|Protecting the right guys||Tweet|
|Written by Ian Fergusson|
|Monday, 12 May 2008 05:08|
Welcome once again to “An Expert’s Audit”. This audit will also be posted here as well as on my fantasy hockey blog at www.fantasyhockey.hockeyanalysis.com . I also do weekly reviews of teams for people who email in to me for a look-see. These audits will continue to appear here monthly and if you’re interested in having your keeper team “worked over” then you can begin by emailing Dobber about it.
Many leagues mix salaries and/or draft picks into the setup and your auction/draft strategy has to change from your standard redraft league. Should you use 1/5th of your cap to protect Sidney Crosby or do you protect Peter Mueller, Kyle Okposo, and Patrick O’Sullivan for the same price? You protect the kids and then you use the extra space in your cap to try and resign Sid for as close to the same price as last year. Protection in salary leagues isn’t about talent, it’s about value and it’s always better to have your cake and eat it too.
I got to auctioneer for a league last year and my jaw literally dropped as a buddy nominated and got his backup goalie for the minimum FA bid. Now he sits with Miikka Kiprusoff and Carey Price and it baffles me that nobody bid him up at that auction. He didn’t win the league this year but he’s got himself a cornerstone on the cheap for years to come. Obviously he’s going to keep Price and let inflation slowly raise his salary over the next decade. I mention this because keeping players is all about value and not about talent.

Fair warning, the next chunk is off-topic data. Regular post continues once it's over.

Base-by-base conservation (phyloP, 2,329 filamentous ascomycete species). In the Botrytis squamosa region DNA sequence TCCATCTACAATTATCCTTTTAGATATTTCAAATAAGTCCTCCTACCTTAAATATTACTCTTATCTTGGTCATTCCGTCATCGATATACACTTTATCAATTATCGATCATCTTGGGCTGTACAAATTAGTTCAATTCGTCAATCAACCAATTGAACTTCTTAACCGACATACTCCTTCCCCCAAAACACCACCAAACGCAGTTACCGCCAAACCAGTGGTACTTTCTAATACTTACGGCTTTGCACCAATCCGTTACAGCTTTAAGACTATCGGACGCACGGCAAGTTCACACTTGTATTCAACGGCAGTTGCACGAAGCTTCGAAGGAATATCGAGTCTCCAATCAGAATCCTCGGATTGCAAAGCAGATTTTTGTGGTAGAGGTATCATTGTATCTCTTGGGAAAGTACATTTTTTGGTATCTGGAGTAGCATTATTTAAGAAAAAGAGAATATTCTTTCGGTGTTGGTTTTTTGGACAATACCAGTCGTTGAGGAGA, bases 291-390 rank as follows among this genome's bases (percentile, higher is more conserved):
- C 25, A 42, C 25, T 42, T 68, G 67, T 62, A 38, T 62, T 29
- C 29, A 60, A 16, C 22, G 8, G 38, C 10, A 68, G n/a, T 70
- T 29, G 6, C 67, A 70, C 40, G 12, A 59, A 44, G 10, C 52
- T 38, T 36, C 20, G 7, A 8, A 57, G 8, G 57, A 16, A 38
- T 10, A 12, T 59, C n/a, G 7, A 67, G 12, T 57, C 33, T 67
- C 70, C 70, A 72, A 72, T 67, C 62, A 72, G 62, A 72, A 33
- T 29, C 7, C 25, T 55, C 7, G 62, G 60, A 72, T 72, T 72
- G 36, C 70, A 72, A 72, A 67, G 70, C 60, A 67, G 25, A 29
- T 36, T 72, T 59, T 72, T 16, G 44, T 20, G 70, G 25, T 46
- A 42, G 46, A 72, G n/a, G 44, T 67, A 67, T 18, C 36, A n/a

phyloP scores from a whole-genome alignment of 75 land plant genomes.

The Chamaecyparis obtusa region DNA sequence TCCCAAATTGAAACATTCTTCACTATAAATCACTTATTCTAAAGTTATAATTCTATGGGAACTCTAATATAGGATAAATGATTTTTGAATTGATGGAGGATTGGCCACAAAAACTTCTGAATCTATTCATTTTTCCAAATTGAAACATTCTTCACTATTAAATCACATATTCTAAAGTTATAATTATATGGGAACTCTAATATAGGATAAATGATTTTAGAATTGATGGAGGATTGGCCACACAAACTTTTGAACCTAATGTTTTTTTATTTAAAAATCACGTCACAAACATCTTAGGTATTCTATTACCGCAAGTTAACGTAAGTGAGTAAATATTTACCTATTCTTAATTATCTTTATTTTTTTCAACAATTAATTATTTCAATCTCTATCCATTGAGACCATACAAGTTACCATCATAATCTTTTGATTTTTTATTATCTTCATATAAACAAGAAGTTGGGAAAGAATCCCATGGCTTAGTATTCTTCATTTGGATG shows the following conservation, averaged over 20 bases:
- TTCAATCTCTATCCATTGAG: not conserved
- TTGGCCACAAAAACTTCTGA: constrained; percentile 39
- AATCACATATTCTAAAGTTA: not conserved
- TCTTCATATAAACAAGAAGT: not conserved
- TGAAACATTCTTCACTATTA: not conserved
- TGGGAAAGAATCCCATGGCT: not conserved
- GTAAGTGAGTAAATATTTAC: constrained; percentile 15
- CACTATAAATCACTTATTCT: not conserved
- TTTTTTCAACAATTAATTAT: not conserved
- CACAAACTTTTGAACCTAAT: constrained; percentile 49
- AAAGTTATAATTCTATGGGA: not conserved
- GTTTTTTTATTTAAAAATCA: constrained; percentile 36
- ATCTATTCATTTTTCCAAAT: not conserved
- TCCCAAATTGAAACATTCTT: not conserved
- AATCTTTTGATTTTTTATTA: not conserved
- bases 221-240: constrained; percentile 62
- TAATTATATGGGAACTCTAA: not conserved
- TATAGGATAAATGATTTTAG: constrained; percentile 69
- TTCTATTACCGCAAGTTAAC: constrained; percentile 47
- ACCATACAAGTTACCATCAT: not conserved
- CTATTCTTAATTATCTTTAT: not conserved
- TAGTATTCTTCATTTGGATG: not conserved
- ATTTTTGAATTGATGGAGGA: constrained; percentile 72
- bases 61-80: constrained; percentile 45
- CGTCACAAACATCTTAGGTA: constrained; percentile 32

Learn about inflation
Scarcity is easier to explain so I’ll briefly look at that. The principle is simple, if everybody is loading up on their goalies then you better be sure to get yours too. That’ll mean paying more than you projected to ensure you get what you need to compete in your league. It’ll also mean that you should be tiering every player you have interest in during your draft so that you don’t miss out on the any option you have listed at a higher tier.
It’s also a lot of fun to track where everyone has the holes in their lineup and then bid the exact amount they have left on their cap just to ensure that the other guy doesn’t get a bargain when he’s struggling to fill his lineup. It’ll mean tracking EVERYTHING during your auction, you need to know how many bucks each guy at the table still has on the table and you need to know what each guy still needs to fill out his roster. Programs can be developed that’ll do all that for you as you plug into your spreadsheet.
Economic based inflation is a concept that I stole from fantasy baseball. It should be noted that in this discussion you’ll have to “tweak” the numbers to fit your salary cap and what each guy will be keeping. The numbers WON’T come out as neatly as my example but if you do it right then you’ll have an advantage over the rest of your league. I searched around for a good example to put out here for you and the best example I could find for economic inflation was actually found in the fantasy baseball realm. Don’t ignore this portion of the article because you think baseball is too slow or whatever lame-ass opinion you want to throw out at me.
Any salary league has to take inflation into account during a draft. Prepare beforehand and it’s perfectly fine to show up at your draft with a spreadsheet and a calculator in addition to all your salary projections for the upcoming season.
Let’s assume that your league is a 12 teamer with 23 man rosters and a $260 salary cap, I use those numbers because they’re standard for fantasy baseball which is where I stole this concept from. Every fantasy mag puts out auction values for fantasy leagues so you’ll just need to account for inflation over the course of your auction. No you don’t want to just wing it, not if you want to win. Tracking your leagues economic inflation over the course of your auction will help you to evaluate the value of elite players in your auction, and that’s how you want to use it.